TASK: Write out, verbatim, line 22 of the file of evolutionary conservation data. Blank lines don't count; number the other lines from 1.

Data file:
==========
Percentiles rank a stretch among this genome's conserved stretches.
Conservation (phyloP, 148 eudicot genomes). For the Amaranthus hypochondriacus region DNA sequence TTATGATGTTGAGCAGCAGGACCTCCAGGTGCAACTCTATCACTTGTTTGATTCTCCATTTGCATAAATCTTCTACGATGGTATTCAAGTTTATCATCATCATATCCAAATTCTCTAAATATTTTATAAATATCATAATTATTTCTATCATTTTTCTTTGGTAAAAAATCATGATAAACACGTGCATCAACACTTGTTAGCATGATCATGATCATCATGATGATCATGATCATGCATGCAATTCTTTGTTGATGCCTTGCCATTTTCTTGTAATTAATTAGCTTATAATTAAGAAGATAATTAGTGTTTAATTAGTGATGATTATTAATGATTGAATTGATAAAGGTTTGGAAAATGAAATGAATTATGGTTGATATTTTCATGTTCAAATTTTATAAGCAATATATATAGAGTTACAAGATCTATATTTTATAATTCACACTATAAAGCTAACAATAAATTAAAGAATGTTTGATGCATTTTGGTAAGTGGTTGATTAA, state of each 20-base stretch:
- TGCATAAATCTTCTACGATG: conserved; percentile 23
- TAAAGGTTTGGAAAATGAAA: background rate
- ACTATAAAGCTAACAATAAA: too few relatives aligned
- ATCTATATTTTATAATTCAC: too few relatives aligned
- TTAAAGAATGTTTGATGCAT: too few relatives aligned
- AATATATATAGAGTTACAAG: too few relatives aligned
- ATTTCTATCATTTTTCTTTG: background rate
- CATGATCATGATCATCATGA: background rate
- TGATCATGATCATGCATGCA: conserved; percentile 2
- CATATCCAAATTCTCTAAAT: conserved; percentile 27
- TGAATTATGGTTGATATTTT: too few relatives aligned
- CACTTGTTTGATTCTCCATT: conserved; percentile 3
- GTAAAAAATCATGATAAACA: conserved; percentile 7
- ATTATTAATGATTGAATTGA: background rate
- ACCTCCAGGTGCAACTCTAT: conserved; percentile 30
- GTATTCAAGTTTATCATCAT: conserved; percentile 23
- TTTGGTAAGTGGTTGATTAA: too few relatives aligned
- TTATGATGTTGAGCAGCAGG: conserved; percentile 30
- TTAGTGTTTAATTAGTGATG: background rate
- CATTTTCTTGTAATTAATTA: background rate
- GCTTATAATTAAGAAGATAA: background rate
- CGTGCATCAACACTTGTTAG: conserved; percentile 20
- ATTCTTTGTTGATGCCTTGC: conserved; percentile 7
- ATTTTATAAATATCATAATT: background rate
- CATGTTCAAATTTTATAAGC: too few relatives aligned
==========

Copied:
- CATTTTCTTGTAATTAATTA: background rate